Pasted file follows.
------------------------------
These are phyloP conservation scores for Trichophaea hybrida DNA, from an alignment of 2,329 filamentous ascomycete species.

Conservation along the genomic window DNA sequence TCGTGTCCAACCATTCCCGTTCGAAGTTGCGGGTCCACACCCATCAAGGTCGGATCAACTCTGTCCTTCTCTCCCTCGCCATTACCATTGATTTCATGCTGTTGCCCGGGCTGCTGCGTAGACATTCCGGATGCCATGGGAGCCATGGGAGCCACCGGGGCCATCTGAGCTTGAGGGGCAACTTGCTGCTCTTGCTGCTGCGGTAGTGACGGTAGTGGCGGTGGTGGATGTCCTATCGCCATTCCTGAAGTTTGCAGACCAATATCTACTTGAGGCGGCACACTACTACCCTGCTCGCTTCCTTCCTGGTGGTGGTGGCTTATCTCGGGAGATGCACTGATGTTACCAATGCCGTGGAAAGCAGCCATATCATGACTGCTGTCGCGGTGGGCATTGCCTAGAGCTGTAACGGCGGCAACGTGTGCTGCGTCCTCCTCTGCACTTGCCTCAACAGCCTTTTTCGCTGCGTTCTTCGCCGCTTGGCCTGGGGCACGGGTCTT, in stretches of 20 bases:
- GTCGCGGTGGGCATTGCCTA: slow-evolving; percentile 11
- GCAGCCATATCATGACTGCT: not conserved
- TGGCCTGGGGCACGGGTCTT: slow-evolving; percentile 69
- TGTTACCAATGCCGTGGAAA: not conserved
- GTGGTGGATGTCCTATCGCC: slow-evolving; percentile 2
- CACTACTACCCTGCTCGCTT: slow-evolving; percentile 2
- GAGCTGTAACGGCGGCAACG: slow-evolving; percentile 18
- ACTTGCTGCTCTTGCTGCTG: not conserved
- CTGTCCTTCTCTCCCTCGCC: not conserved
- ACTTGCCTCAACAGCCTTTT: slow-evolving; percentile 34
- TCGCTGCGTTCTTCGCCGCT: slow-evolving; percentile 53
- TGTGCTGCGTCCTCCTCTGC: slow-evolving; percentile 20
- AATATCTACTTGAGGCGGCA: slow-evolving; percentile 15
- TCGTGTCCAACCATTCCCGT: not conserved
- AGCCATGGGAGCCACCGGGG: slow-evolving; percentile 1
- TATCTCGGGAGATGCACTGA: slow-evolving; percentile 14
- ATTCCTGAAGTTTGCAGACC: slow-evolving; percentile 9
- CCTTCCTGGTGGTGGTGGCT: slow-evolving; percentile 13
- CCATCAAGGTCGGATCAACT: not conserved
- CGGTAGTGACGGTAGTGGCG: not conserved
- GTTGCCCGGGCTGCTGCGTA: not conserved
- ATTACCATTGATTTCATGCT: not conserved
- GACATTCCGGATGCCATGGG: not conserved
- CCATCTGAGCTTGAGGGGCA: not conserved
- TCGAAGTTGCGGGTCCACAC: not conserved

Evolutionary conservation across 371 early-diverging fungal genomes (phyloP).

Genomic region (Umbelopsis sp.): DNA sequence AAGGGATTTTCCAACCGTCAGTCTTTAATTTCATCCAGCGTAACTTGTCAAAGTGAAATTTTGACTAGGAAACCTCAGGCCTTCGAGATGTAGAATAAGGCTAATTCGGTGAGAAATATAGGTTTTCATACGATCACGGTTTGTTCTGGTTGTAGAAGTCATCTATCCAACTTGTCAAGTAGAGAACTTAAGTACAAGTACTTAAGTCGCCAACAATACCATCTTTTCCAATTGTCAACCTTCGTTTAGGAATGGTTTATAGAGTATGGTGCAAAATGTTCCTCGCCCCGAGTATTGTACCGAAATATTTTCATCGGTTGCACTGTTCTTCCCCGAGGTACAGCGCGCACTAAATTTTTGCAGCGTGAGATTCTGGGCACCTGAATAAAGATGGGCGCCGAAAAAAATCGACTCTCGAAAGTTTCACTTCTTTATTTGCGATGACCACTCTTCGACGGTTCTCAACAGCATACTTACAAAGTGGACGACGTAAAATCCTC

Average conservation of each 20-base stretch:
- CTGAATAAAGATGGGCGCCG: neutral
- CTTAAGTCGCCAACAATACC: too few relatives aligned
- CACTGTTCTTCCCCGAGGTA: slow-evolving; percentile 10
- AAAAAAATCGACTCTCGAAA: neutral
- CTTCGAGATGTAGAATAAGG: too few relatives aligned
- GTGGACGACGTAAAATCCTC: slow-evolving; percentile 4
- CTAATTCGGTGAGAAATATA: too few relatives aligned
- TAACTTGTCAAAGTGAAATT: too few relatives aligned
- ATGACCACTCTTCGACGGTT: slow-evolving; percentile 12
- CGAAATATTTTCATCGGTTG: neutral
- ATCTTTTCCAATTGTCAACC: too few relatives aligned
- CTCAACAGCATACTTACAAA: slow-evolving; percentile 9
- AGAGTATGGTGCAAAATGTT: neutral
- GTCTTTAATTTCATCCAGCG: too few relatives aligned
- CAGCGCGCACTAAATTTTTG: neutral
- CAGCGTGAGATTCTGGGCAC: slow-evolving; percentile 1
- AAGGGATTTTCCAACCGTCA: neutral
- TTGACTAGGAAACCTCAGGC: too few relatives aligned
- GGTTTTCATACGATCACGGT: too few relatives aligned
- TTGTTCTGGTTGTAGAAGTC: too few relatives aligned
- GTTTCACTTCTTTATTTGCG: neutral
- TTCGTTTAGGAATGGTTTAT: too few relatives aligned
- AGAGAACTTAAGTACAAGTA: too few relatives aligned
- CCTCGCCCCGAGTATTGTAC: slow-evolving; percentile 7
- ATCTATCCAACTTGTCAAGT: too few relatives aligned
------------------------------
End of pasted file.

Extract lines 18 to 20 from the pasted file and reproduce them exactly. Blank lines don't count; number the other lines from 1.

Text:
- TATCTCGGGAGATGCACTGA: slow-evolving; percentile 14
- ATTCCTGAAGTTTGCAGACC: slow-evolving; percentile 9
- CCTTCCTGGTGGTGGTGGCT: slow-evolving; percentile 13